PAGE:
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Articles Tagged with nursing home neglect

NBC News reported this week on the number of nursing home patients who are transferred to hospitals and subsequently die from sepsis, a potentially life-threatening complication of an infection.  Sepsis often occurs when an infection is untreated or treated inadequately.  Sepsis occurs when chemicals released into the bloodstream to fight the infection cause inflammation throughout the entire body instead.  Severe cases of sepsis can lead to septic shock, which is characterized by very low blood pressure, and is a medical emergency.

A private healthcare data firm, Definitive Healthcare, conducted a special analysis of data related to nursing home patients who were transferred to hospitals and later died.  The analysis revealed that approximately 25,000 patients a year had developed sepsis while in nursing homes across the U.S.  Definitive Healthcare looked at Medicare billings from 2012 through 2016, and concluded that the treatment of this life-threatening condition costs Medicare more than $2 Billion a year.   These numbers show that sepsis is a huge public health problem in the U.S.

Sometimes, a nursing home patient can develop a pressure sore on the hip or tailbone.  If that patient is incontinent, there is an increased risk that the pressure sore will become infected.  The longer the infected pressure sore goes untreated, or inadequately treated, the greater the risk of the patient developing sepsis.  If the sepsis is not treated promptly and aggressively, the patient can go into septic shock, and die.  Nursing home patients, who often have other comorbidities and conditions, have an increasingly difficult time surviving sepsis.  It is not just pressure sores that can lead to sepsis in nursing home patients.  Sepsis can develop in bedridden patients who are suffering from pneumonia, urinary tract infections, or other infections.  What can start out as a relatively small, isolated infection can quickly become a big infection and cause the death of a nursing home patient.

Federal and state laws require that nursing homes maintain or attain the highest practicable mental, physical, and psychosocial well-being for their patients.  These laws provide that nursing homes must ensure that their patients’ nutrition and hydration needs are met, as proper nutrition and hydration are two critical components for nursing home residents to maintain their overall health and well-being inside the facility.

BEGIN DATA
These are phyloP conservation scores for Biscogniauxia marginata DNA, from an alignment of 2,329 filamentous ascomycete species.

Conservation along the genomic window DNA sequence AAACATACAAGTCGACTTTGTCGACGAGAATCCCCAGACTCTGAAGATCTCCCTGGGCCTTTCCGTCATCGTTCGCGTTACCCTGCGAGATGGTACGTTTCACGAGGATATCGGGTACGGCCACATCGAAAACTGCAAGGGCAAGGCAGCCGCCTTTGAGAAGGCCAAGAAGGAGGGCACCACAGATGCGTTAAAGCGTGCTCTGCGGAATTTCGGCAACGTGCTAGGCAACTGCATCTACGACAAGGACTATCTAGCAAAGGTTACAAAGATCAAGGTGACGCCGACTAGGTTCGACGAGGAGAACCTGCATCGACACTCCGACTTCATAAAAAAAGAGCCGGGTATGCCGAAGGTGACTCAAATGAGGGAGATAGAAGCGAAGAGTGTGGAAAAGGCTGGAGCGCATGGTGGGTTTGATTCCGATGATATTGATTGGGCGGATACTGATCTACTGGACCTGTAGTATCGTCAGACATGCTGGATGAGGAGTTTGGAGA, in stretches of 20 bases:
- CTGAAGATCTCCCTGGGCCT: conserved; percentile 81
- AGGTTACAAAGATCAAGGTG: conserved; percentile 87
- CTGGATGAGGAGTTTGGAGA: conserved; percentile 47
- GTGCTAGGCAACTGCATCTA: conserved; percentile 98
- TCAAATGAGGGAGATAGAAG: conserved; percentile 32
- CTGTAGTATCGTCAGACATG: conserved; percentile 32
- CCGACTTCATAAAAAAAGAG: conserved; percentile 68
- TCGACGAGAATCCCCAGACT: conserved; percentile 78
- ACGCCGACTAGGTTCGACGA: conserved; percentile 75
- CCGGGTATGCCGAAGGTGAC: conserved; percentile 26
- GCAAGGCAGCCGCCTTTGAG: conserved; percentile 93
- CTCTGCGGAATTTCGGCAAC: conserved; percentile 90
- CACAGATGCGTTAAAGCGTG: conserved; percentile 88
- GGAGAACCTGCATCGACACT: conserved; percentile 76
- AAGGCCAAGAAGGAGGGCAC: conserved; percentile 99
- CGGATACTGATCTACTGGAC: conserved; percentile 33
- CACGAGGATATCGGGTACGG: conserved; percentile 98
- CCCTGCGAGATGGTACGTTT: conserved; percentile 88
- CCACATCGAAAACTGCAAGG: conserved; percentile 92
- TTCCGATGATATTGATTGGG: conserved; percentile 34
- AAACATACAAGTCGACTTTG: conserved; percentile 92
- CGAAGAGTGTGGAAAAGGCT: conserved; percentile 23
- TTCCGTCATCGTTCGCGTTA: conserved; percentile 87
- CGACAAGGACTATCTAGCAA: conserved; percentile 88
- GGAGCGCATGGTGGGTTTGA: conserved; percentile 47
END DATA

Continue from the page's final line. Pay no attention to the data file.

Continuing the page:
The elderly are particularly at risk for both malnutrition and dehydration.  Due to decreased body reserves and other diminished capacities, the elderly are much more susceptible to malnourishment than younger adults. Moreover, many aging patients have dental problems or experience loss of appetite caused by health problems or medications. Thus, they need to be monitored by nursing home staff carefully for any signs of malnutrition. Often times this is not done.

Another reason patients become malnourished while residing in nursing homes is that many cannot feed themselves without assistance, and are not properly fed by nursing home staff. Each year thousands of nursing homes across the country receive citations for inappropriate feeding tube insertions or improper feeding methods.

A great injustice is taking place in this country:  the use of pre-dispute binding arbitration clauses in nursing home admissions contracts by the nursing home industry.  These clauses provide that victims of abuse and neglect in nursing homes give up their right to a jury trial. This directly undermines the spirit and intent of the Nursing Home Reform Act of 1987:  to improve the quality of care and clinical outcomes for our most vulnerable citizens.

Elderly nursing home residents and their spouses are being pressured or mislead into signing arbitration clauses, frequently when they lack the mental capacity, authority or true willingness to do so.  If arbitration was a level playing field and fair to both sides without any negative repercussions to the resident or family, does anyone really believe that the nursing home industry would feel the need to so aggressively enforce them and seek to bury these provisions within 50 pages of admissions materials?

Arbitration provisions lead to protracted litigation, not faster results or less expensive resolution of cases.  The nursing home industry uses them to stall cases, take appeals and delay justice.  An elderly surviving spouse may not live long enough to see justice when nursing home corporations take this approach.